No matter which DAW you use it’s highly likely that you will have suffered the effects of latency at some point. If you use a good selection of third party plug-ins or work with high track counts latency can become a real issue.

Although latency is here to stay for the foreseeable future there are things we can do to make it manageable problem. Here we’ll take a look at a few workarounds. Feel free to let us know how you deal with latency by leaving a comment.


Making Some Simple Changes

Before you do any major tweaks to get things in line, there are some things you can do give your system the best chance to perform at its best.

If you are pretty experienced it’s likely that you’ll have a lot of this in place already but you can try things like installing the latest drivers and updates for your hardware interface and DAW. A simple move but usually having the latest versions will give you access to the latest latency reducing features.

Updating your hardware will also give you the best chance of achieving low latency figures. So with this in mind, and where possible, try to run the fastest hard drives, largest amounts of ram and try to avoid running crucial devices through USB or firewire hubs.

It’s all about common sense, keep things running well and you should at least get the lowest latency your equipment will allow.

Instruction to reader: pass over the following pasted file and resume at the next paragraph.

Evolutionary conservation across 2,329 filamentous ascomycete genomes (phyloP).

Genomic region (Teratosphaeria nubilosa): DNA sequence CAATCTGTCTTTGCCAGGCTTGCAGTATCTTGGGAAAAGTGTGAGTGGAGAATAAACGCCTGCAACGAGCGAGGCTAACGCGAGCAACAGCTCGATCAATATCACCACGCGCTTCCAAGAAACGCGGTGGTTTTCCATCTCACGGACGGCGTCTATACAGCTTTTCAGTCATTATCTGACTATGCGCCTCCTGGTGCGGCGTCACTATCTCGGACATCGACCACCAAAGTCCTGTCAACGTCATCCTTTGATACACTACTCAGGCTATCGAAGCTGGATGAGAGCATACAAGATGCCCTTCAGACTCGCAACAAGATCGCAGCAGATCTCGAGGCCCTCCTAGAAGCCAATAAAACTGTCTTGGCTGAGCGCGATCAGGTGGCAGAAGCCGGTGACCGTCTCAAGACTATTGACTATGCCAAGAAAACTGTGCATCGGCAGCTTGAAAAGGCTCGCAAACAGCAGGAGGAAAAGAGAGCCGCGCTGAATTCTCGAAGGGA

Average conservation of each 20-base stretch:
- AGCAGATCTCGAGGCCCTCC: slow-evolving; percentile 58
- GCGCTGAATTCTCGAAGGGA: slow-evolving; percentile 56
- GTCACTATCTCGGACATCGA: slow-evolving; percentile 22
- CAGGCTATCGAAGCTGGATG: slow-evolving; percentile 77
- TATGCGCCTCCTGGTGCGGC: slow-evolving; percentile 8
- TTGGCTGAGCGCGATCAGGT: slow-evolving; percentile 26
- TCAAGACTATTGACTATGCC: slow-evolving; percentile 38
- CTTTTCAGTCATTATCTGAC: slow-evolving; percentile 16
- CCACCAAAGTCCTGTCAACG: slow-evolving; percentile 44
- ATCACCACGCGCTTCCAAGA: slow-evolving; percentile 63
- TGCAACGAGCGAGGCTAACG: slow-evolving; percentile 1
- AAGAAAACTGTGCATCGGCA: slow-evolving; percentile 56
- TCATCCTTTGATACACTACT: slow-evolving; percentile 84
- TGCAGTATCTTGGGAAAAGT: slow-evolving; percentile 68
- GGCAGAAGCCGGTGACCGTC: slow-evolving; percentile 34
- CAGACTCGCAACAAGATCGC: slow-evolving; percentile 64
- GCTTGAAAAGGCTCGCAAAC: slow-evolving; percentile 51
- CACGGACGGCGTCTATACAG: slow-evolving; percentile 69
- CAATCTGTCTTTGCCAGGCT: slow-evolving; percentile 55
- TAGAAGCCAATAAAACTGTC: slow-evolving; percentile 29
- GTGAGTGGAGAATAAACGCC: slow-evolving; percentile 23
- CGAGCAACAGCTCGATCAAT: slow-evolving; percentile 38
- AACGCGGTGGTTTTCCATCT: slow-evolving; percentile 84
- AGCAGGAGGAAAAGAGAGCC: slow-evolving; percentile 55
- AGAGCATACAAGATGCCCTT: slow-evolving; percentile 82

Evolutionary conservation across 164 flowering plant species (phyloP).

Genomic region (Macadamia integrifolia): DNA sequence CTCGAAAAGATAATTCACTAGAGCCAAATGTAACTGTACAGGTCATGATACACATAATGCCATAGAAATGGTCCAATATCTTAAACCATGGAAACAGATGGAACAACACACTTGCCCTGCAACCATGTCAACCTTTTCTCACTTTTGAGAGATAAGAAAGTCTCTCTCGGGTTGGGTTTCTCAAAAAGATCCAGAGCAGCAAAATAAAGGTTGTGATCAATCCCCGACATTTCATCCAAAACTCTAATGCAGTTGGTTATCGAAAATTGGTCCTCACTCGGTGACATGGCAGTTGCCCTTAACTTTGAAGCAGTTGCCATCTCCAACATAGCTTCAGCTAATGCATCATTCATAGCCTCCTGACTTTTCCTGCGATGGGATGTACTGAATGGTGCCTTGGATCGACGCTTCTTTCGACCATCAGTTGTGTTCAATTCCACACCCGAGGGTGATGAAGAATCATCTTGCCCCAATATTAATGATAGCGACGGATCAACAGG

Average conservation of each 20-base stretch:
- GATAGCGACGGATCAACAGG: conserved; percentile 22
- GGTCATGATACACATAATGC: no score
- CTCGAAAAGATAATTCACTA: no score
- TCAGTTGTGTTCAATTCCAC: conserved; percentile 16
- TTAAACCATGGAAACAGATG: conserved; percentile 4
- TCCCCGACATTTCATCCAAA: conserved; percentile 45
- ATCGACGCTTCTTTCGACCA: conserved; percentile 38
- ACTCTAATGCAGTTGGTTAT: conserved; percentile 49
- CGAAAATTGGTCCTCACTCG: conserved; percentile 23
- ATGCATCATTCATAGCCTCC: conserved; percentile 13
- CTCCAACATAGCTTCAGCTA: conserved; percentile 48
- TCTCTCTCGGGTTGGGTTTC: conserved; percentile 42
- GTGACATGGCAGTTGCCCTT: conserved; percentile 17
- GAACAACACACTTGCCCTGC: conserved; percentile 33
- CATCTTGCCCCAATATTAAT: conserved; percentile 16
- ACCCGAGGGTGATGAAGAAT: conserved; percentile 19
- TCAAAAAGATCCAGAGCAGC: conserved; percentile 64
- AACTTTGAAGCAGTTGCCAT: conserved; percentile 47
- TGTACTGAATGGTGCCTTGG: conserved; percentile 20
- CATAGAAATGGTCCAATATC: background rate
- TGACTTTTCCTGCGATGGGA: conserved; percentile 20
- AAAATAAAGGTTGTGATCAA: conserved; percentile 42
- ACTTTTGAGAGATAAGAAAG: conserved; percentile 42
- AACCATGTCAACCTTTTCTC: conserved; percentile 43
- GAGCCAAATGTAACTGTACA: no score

Revising Your Workflow

Once you actually get into your projects there are a couple of areas you can look at to keep your latency at a reasonable level. One of the techniques you can use is bouncing. This will involve bouncing (or freezing) active instruments and plug-in heavy channel strips to dry audio. This will reduce CPU and in turn allow you to run your system at a lower latency.

I find it useful to keep these ‘deactivated’ instruments and channels available, either by keeping them in your project or saving an alternate project before you delete them. This way you can always go back, alter them and re export if needed.


"Bouncing instruments in Logic"


‘Riding the Buffers’

If you are a relative beginner, you may be asking how does lowering our CPU usage effect latency? Well It’s all to do with something called the buffer. The buffer is small section of RAM used to store pre-processed data before it is fed into the CPU and ultimately digital converters in your audio interface for playback.

The smaller our buffer the lower the overall system latency but these low latencies come with a price and that’s higher CPU usage. So if your CPU is overloaded simply up your buffers, problem solved? Well no, this would of course mean higher amounts of latency. So by keeping down our CPU usage in our projects, we preserve more ‘head room’ to run at lower buffer values and reduce latency.

The real trick here is to see your buffer settings as something flexible and become used to altering them throughout your project. I tend to start low (say a value of 64 or 128) and increase the value as the project becomes more complex. This tends to work as most of your mid recording is done early in the project and therefore the increased latency in the later stages is usually not too much of a problem.

Now get back to your music and keep it colourful!!


Original Source: Here